In recent years cannabis has changed from being viewed as a purely recreational drug popular mainly with specific sections of society to a potential health and wellness revolution. Brands like our Londonderry CBD business have been driving this change, in no small part thanks to our commitment to raising awareness of the stringent third party testing all of our products undergo. So, how is this feeding back into the law and the journey towards getting cannabis legalised?
This article is a deep dive into the main theories for change surrounding the move towards cannabis legalisation in the UK. One of the most important things to note here is that this article is a commentary and an opinion piece, rather than a definitive timeless. We have no direct control over the speed with which cannabis UK legalisation moves, but we can contribute to the direction of travel by continuing to promote and highlight the quality of our products.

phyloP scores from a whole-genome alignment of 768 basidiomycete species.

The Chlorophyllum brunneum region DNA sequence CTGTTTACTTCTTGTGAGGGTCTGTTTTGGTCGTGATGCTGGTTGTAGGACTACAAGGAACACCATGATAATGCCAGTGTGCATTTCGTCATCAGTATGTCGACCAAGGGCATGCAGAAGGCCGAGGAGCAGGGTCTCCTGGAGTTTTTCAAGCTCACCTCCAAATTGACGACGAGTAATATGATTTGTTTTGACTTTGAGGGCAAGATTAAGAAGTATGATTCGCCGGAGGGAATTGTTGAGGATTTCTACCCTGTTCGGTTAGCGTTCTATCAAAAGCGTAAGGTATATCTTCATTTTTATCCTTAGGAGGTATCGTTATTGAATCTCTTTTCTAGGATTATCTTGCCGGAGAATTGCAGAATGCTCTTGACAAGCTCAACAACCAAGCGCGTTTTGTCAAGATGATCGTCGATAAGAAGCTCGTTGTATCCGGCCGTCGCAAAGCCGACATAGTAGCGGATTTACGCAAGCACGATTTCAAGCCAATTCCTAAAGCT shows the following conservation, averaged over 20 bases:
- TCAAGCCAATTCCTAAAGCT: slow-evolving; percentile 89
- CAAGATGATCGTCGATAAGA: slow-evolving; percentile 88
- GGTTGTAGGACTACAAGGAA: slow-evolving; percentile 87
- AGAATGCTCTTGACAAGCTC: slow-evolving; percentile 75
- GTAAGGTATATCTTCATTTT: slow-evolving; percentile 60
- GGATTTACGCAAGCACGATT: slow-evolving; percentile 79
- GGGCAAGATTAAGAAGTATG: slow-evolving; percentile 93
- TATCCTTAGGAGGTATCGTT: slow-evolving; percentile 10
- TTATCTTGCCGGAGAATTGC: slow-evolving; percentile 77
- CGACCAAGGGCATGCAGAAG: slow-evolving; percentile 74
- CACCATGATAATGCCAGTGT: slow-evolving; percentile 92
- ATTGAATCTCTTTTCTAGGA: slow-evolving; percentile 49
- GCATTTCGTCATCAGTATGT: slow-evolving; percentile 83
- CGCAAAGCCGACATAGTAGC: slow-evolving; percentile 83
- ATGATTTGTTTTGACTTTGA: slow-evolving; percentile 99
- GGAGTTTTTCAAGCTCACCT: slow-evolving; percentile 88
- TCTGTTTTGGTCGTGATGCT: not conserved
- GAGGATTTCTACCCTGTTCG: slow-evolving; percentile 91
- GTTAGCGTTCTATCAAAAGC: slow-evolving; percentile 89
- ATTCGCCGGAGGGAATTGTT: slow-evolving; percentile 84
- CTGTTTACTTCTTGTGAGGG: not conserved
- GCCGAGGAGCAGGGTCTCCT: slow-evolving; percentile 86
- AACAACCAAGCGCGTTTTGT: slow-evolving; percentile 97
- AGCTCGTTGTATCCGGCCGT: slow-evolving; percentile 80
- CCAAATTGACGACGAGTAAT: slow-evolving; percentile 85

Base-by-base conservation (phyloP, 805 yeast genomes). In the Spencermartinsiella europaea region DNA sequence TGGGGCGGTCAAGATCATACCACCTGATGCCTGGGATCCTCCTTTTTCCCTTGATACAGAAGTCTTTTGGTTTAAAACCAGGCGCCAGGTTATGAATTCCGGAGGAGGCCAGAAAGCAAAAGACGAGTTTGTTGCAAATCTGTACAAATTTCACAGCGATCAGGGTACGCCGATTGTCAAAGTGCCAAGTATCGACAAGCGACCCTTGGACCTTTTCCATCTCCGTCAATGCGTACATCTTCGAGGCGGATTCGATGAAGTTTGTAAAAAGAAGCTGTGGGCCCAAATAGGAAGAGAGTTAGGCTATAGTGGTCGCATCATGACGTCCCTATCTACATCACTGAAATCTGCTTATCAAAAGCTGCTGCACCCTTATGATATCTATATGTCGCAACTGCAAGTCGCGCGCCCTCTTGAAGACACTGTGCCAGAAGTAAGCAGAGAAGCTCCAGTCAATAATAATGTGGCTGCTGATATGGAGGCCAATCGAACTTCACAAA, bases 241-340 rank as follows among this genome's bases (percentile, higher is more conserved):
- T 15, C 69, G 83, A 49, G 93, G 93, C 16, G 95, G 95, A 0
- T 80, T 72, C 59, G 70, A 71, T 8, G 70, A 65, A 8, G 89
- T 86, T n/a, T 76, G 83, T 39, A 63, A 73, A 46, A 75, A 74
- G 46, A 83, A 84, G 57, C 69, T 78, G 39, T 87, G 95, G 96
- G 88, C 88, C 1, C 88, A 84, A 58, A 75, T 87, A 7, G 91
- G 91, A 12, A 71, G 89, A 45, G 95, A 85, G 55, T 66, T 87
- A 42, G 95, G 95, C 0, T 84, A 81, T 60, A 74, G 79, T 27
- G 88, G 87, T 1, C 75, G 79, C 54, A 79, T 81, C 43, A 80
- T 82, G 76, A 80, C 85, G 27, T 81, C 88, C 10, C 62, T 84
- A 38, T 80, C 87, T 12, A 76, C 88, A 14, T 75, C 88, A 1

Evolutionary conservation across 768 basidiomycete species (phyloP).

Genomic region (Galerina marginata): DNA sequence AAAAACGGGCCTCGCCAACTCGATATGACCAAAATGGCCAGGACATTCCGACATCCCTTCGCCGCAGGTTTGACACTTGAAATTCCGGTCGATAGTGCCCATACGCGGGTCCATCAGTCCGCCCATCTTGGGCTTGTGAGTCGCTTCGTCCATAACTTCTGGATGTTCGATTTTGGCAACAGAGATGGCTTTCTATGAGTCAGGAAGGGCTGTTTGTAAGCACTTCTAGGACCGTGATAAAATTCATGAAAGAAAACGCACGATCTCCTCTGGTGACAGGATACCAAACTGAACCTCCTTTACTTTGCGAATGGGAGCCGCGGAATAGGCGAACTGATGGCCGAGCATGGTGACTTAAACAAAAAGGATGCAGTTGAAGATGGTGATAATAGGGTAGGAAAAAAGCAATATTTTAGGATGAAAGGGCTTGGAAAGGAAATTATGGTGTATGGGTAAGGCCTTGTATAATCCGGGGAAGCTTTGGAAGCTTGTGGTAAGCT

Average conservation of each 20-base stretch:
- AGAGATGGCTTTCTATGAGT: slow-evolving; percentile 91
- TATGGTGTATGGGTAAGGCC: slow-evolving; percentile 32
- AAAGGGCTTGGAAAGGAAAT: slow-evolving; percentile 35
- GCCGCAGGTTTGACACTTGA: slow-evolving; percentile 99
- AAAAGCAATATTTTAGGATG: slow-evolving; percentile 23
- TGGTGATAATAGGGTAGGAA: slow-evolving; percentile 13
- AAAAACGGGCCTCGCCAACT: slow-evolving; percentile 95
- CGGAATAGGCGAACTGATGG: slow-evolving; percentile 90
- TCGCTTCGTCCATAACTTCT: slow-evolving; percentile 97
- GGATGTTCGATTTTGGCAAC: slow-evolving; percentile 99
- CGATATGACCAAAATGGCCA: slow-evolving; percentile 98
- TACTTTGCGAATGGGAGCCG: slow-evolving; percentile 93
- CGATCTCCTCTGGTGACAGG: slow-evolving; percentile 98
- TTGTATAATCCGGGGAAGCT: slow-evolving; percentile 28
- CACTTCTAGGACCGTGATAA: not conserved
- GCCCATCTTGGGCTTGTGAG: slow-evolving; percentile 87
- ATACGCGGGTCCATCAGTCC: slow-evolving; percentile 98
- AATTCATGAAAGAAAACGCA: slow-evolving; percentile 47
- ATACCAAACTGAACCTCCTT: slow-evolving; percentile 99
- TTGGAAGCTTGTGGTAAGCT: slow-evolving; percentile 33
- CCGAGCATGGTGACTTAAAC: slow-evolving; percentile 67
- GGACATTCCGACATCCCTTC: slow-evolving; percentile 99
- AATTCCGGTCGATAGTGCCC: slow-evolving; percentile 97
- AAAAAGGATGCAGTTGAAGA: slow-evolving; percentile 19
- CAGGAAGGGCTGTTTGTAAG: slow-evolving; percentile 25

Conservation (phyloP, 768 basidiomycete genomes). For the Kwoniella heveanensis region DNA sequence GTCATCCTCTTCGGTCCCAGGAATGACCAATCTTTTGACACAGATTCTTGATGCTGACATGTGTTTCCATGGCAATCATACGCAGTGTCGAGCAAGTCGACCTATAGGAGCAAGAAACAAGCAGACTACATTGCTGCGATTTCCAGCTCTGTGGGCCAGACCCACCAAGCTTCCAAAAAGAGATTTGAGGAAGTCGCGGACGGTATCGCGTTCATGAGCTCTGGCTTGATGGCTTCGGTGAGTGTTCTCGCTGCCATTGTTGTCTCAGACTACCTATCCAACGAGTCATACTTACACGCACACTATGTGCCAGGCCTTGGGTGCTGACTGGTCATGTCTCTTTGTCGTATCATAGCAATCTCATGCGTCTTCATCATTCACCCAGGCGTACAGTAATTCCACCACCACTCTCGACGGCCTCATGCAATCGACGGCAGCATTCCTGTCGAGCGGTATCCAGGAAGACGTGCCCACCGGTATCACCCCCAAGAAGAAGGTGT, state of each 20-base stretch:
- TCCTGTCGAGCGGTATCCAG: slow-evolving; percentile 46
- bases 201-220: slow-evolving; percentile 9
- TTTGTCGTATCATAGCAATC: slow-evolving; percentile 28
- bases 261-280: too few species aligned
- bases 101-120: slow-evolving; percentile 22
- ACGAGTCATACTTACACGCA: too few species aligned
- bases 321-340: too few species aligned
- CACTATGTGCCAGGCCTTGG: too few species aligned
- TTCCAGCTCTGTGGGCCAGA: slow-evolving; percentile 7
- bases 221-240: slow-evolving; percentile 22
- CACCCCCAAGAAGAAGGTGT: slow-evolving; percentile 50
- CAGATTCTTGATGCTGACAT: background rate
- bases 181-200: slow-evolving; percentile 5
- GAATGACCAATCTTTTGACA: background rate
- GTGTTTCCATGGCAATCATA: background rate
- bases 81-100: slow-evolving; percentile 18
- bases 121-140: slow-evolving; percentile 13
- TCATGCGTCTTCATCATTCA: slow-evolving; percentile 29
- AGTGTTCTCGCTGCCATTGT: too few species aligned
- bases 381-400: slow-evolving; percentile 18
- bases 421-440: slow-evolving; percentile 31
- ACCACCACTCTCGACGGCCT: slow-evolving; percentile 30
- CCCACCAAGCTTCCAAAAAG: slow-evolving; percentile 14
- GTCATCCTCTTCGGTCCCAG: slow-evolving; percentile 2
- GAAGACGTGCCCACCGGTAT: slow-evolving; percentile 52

Is cannabis illegal in the UK?
Firstly, we should add the disclaimer that while cannabis itself remains illegal in the UK, CBD is fully legal and increasingly tightly regulated. This is great news for anyone looking to make use of all the proven health and wellness that CBD can provide, all without the side effects which can be caused by THC. Now we’ve gotten that important caveat out of the way, let’s make some predictions on when cannabis will become legal in the UK.
Laws of this nature typically take at least 2 years to pass from beginning to end, sometimes much longer. It would be highly unusual then if it turned out that you could buy cannabis online legally in the UK in 2023. While this may be frustrating to many who are reading this, it is for a very good reason.
The law is ultimately there to keep us all safe and to regulate behaviour so that it does the greatest amount of good for the greatest number of people. If you just want to be able to legally buy cannabis then you might not think that this is the case, but stop and pause for a moment. Imagine a world in which the law was changed literally overnight and cannabis legalised in the UK tomorrow. Would this be a good thing? No, unequivocally this would be a bad idea.